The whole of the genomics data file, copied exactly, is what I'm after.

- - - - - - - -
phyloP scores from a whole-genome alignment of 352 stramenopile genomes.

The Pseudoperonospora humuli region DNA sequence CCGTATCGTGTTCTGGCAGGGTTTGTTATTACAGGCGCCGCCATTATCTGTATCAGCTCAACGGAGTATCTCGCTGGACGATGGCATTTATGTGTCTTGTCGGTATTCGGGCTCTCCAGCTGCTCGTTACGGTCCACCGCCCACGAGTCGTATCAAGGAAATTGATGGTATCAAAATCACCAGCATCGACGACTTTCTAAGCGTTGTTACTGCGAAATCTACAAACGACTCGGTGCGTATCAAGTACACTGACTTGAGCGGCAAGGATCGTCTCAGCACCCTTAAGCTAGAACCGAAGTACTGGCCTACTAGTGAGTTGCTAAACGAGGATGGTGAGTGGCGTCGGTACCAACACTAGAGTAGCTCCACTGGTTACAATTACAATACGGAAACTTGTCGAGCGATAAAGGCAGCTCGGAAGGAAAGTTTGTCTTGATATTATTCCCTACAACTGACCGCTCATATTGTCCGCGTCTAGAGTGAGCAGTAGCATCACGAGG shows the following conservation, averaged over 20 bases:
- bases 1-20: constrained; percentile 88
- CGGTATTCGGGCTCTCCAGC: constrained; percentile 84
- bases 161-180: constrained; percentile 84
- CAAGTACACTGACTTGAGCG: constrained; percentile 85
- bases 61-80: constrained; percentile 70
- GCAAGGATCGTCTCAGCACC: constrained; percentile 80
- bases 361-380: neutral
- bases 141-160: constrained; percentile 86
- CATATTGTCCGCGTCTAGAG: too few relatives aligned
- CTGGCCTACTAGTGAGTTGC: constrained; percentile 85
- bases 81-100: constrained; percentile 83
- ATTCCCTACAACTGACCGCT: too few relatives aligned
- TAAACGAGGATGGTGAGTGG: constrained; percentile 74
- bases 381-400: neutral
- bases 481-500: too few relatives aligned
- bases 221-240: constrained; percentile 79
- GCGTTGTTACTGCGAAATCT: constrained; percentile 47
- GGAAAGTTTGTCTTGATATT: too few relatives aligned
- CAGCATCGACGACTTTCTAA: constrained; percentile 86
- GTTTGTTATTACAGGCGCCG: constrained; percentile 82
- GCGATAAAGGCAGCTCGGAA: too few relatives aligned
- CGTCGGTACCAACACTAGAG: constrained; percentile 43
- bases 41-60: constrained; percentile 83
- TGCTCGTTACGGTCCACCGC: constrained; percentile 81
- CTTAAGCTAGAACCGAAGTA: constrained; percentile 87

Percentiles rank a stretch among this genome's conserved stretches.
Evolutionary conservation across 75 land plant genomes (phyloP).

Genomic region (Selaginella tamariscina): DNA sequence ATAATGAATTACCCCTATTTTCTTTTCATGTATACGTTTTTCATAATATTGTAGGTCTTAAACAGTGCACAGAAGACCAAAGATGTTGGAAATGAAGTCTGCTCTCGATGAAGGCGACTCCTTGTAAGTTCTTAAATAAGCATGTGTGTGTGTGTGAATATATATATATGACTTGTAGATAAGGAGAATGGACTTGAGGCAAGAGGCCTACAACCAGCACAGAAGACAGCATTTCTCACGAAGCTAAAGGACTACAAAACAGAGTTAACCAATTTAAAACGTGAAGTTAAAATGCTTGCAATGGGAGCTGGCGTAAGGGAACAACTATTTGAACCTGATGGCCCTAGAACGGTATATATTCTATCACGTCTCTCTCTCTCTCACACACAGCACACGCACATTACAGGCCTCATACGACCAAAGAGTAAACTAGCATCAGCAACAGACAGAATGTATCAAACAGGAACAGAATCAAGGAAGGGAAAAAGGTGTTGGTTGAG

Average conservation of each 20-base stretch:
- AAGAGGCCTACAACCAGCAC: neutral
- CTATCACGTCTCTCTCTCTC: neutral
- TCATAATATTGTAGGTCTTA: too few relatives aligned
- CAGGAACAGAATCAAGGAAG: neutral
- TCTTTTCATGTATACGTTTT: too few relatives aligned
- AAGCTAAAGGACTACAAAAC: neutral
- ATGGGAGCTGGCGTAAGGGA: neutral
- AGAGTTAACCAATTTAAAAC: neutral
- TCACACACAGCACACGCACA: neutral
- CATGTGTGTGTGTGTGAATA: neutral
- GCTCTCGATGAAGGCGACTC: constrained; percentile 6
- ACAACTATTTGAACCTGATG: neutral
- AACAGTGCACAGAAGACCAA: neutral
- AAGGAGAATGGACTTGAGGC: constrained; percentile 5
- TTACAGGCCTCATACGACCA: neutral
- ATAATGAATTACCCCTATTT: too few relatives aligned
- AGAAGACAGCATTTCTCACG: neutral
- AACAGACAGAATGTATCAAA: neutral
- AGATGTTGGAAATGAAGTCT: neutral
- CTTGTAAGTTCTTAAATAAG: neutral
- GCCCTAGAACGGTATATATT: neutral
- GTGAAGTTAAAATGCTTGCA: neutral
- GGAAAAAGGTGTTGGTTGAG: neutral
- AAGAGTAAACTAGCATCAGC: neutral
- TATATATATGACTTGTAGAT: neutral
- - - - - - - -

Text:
phyloP scores from a whole-genome alignment of 352 stramenopile genomes.

The Pseudoperonospora humuli region DNA sequence CCGTATCGTGTTCTGGCAGGGTTTGTTATTACAGGCGCCGCCATTATCTGTATCAGCTCAACGGAGTATCTCGCTGGACGATGGCATTTATGTGTCTTGTCGGTATTCGGGCTCTCCAGCTGCTCGTTACGGTCCACCGCCCACGAGTCGTATCAAGGAAATTGATGGTATCAAAATCACCAGCATCGACGACTTTCTAAGCGTTGTTACTGCGAAATCTACAAACGACTCGGTGCGTATCAAGTACACTGACTTGAGCGGCAAGGATCGTCTCAGCACCCTTAAGCTAGAACCGAAGTACTGGCCTACTAGTGAGTTGCTAAACGAGGATGGTGAGTGGCGTCGGTACCAACACTAGAGTAGCTCCACTGGTTACAATTACAATACGGAAACTTGTCGAGCGATAAAGGCAGCTCGGAAGGAAAGTTTGTCTTGATATTATTCCCTACAACTGACCGCTCATATTGTCCGCGTCTAGAGTGAGCAGTAGCATCACGAGG shows the following conservation, averaged over 20 bases:
- bases 1-20: constrained; percentile 88
- CGGTATTCGGGCTCTCCAGC: constrained; percentile 84
- bases 161-180: constrained; percentile 84
- CAAGTACACTGACTTGAGCG: constrained; percentile 85
- bases 61-80: constrained; percentile 70
- GCAAGGATCGTCTCAGCACC: constrained; percentile 80
- bases 361-380: neutral
- bases 141-160: constrained; percentile 86
- CATATTGTCCGCGTCTAGAG: too few relatives aligned
- CTGGCCTACTAGTGAGTTGC: constrained; percentile 85
- bases 81-100: constrained; percentile 83
- ATTCCCTACAACTGACCGCT: too few relatives aligned
- TAAACGAGGATGGTGAGTGG: constrained; percentile 74
- bases 381-400: neutral
- bases 481-500: too few relatives aligned
- bases 221-240: constrained; percentile 79
- GCGTTGTTACTGCGAAATCT: constrained; percentile 47
- GGAAAGTTTGTCTTGATATT: too few relatives aligned
- CAGCATCGACGACTTTCTAA: constrained; percentile 86
- GTTTGTTATTACAGGCGCCG: constrained; percentile 82
- GCGATAAAGGCAGCTCGGAA: too few relatives aligned
- CGTCGGTACCAACACTAGAG: constrained; percentile 43
- bases 41-60: constrained; percentile 83
- TGCTCGTTACGGTCCACCGC: constrained; percentile 81
- CTTAAGCTAGAACCGAAGTA: constrained; percentile 87

Percentiles rank a stretch among this genome's conserved stretches.
Evolutionary conservation across 75 land plant genomes (phyloP).

Genomic region (Selaginella tamariscina): DNA sequence ATAATGAATTACCCCTATTTTCTTTTCATGTATACGTTTTTCATAATATTGTAGGTCTTAAACAGTGCACAGAAGACCAAAGATGTTGGAAATGAAGTCTGCTCTCGATGAAGGCGACTCCTTGTAAGTTCTTAAATAAGCATGTGTGTGTGTGTGAATATATATATATGACTTGTAGATAAGGAGAATGGACTTGAGGCAAGAGGCCTACAACCAGCACAGAAGACAGCATTTCTCACGAAGCTAAAGGACTACAAAACAGAGTTAACCAATTTAAAACGTGAAGTTAAAATGCTTGCAATGGGAGCTGGCGTAAGGGAACAACTATTTGAACCTGATGGCCCTAGAACGGTATATATTCTATCACGTCTCTCTCTCTCTCACACACAGCACACGCACATTACAGGCCTCATACGACCAAAGAGTAAACTAGCATCAGCAACAGACAGAATGTATCAAACAGGAACAGAATCAAGGAAGGGAAAAAGGTGTTGGTTGAG

Average conservation of each 20-base stretch:
- AAGAGGCCTACAACCAGCAC: neutral
- CTATCACGTCTCTCTCTCTC: neutral
- TCATAATATTGTAGGTCTTA: too few relatives aligned
- CAGGAACAGAATCAAGGAAG: neutral
- TCTTTTCATGTATACGTTTT: too few relatives aligned
- AAGCTAAAGGACTACAAAAC: neutral
- ATGGGAGCTGGCGTAAGGGA: neutral
- AGAGTTAACCAATTTAAAAC: neutral
- TCACACACAGCACACGCACA: neutral
- CATGTGTGTGTGTGTGAATA: neutral
- GCTCTCGATGAAGGCGACTC: constrained; percentile 6
- ACAACTATTTGAACCTGATG: neutral
- AACAGTGCACAGAAGACCAA: neutral
- AAGGAGAATGGACTTGAGGC: constrained; percentile 5
- TTACAGGCCTCATACGACCA: neutral
- ATAATGAATTACCCCTATTT: too few relatives aligned
- AGAAGACAGCATTTCTCACG: neutral
- AACAGACAGAATGTATCAAA: neutral
- AGATGTTGGAAATGAAGTCT: neutral
- CTTGTAAGTTCTTAAATAAG: neutral
- GCCCTAGAACGGTATATATT: neutral
- GTGAAGTTAAAATGCTTGCA: neutral
- GGAAAAAGGTGTTGGTTGAG: neutral
- AAGAGTAAACTAGCATCAGC: neutral
- TATATATATGACTTGTAGAT: neutral